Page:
ASTORIA, Ore. – The COVID-19 crisis sent shockwaves through many Oregon communities, but few felt the sting as quickly and severely as Clatsop County in the northwest corner of the state.
Unemployment in the county soared to 24.4% – the second-highest jobless rate in the state – and several small, locally owned businesses shut down for the pandemic. Some closed permanently. Baked Alaska, the venerable seafood restaurant in Astoria, closed its doors for good, as did coffee houses and other small business in the historic waterfront district.
“These were all thriving businesses before the shutdown,” said Lindsay Davis, the office manager for the Oregon State University Extension Service office in Astoria. “Most of our businesses rely heavily on tourism, so even when restrictions were lifted slightly, most couldn’t continue to pay the bills while operating at only 50% capacity. The impact on our community was huge.”
Astoria was one of the first areas of Oregon to “feel the heat of the flames” from COVID-19, Davis said. Being across the Columbia River from Washington, one of the earliest hot spots for the outbreak in the U.S., prompted the Extension office in Astoria to begin planning for the pandemic in February, weeks before the problem appeared on the radar of other Oregon communities.
From the outset of the crisis, it was clear that Clatsop’s small businesses would need to be a focus for Extension. As one business after another closed permanently, folks like Davis realized the vitality of their community was in danger of being lost.
OSU Extension has formed strong partnerships and collaborations in Clatsop County. Extension employees began working with the county and Clatsop Community College’s Small Business Development Center to help business owners pivot to new models. For example, they encouraged operators who previously relied solely on walk-in customers to develop online storefronts and/or reinvent their business model.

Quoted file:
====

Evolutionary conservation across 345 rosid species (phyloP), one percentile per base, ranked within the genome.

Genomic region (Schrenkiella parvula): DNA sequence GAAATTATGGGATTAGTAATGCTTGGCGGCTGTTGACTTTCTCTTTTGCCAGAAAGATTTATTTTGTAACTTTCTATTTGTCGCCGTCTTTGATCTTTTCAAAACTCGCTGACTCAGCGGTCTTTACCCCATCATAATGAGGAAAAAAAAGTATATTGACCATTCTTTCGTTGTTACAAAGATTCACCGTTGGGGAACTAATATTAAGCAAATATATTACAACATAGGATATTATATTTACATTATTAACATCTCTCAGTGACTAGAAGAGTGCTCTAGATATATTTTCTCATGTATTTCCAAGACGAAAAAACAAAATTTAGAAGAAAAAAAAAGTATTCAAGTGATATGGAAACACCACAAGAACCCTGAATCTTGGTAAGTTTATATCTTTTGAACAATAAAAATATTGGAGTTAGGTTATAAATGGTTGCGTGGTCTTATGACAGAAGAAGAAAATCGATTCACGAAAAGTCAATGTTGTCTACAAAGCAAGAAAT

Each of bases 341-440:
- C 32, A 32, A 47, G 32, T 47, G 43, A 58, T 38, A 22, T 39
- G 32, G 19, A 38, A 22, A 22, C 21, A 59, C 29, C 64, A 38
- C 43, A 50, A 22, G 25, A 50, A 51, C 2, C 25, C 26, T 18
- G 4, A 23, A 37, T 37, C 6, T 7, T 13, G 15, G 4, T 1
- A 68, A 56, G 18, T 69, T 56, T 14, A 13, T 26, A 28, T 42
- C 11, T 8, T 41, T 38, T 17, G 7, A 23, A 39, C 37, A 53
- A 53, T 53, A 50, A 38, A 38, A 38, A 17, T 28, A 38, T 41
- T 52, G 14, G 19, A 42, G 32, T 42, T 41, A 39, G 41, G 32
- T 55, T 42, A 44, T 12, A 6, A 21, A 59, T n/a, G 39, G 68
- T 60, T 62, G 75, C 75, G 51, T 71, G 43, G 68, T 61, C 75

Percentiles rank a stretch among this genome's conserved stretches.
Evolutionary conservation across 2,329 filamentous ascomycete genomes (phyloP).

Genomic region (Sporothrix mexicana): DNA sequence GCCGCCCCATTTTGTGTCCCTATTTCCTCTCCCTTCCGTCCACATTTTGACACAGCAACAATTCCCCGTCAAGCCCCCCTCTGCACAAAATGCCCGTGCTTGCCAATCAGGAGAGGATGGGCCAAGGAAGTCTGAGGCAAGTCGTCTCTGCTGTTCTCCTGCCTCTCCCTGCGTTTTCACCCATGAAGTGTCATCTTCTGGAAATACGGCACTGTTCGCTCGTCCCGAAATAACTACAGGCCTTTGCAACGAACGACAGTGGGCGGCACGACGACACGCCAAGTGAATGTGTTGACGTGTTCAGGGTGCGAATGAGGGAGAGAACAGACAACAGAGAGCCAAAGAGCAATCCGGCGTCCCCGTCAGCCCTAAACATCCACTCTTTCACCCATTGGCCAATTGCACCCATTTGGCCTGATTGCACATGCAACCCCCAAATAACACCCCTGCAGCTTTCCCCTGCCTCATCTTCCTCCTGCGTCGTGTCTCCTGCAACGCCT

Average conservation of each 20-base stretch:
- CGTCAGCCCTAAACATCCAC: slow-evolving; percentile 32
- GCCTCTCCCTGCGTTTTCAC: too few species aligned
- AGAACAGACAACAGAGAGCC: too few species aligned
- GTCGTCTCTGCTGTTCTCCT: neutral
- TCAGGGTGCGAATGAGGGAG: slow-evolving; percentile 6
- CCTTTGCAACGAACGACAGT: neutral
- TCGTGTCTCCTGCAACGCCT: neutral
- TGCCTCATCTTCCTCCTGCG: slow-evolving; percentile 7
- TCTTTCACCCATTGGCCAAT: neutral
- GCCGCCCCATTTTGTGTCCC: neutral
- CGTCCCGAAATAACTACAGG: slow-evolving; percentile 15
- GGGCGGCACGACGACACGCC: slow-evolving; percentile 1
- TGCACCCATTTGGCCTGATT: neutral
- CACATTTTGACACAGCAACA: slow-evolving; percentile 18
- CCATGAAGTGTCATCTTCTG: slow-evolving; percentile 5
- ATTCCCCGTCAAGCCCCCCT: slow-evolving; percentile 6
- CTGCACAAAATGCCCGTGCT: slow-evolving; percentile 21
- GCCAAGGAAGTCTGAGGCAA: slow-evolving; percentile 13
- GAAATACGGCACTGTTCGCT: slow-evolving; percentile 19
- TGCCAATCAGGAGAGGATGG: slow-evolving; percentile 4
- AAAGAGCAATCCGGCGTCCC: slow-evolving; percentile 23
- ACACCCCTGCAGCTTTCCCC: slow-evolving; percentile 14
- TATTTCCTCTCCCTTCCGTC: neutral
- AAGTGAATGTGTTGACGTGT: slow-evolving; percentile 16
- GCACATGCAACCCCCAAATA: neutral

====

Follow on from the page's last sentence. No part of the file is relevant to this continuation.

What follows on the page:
Extension supported the efforts of the Small Business Development Center as it worked fiercely to create and deliver critical information to small businesses throughout the County, and collaborating on this frontline effort.
“The greatest need was right in front of our faces,” Davis said. “Small businesses really needed help.”
Extension’s efforts included:
- Clatsop County Extension is working with OSU’s Professional and Continuing Education division and the Small Business Development Center to develop an eight-week summer online course to help small business owners navigate the state’s ongoing business restrictions. The course will include classes on accounting, advertising, digital marketing and social media.
- Working with the community college’s Clatsop Works internship program, Extension secured a full-time summer intern to provide the community with additional small business support.
- After the county’s staff reductions during the stay-at-home order, Extension’s administrative staff stepped in to help with data-entry projects.
- Extension employees teamed up with the Oregon Army National Guard and Oregon Department of Agriculture to distribute KN95 masks and hand sanitizer to hundreds of local agricultural producers and farmworkers.
- Amanda Gladics, an assistant professor of practice for Oregon Sea Grant Extension in Astoria, began producing videos about shopping for and handling seafood during the pandemic. These replaced Gladics’ popular face-to-face program called “Shop at the Dock” in Garibaldi.
- Clatsop 4-H faculty and staff helped organize and orchestrate the delivery of over 2,500 hand-sewn masks to essential workers, including law enforcement and the U.S. Coast Guard, as well as high-risk individuals and the elderly.
The economic outlook is starting to brighten in Astoria, Seaside and other small communities. On June 5, the county starting welcoming visitors again, and many businesses and lodging establishments were able to reopen on a restricted basis.
“Everyone in our community, including those in our office, have had to pivot and learn how to do things differently,” Davis said. “We’ve had to plug into new approaches, and in the long run we’ll still be able to continue delivering programs and content in these new ways.”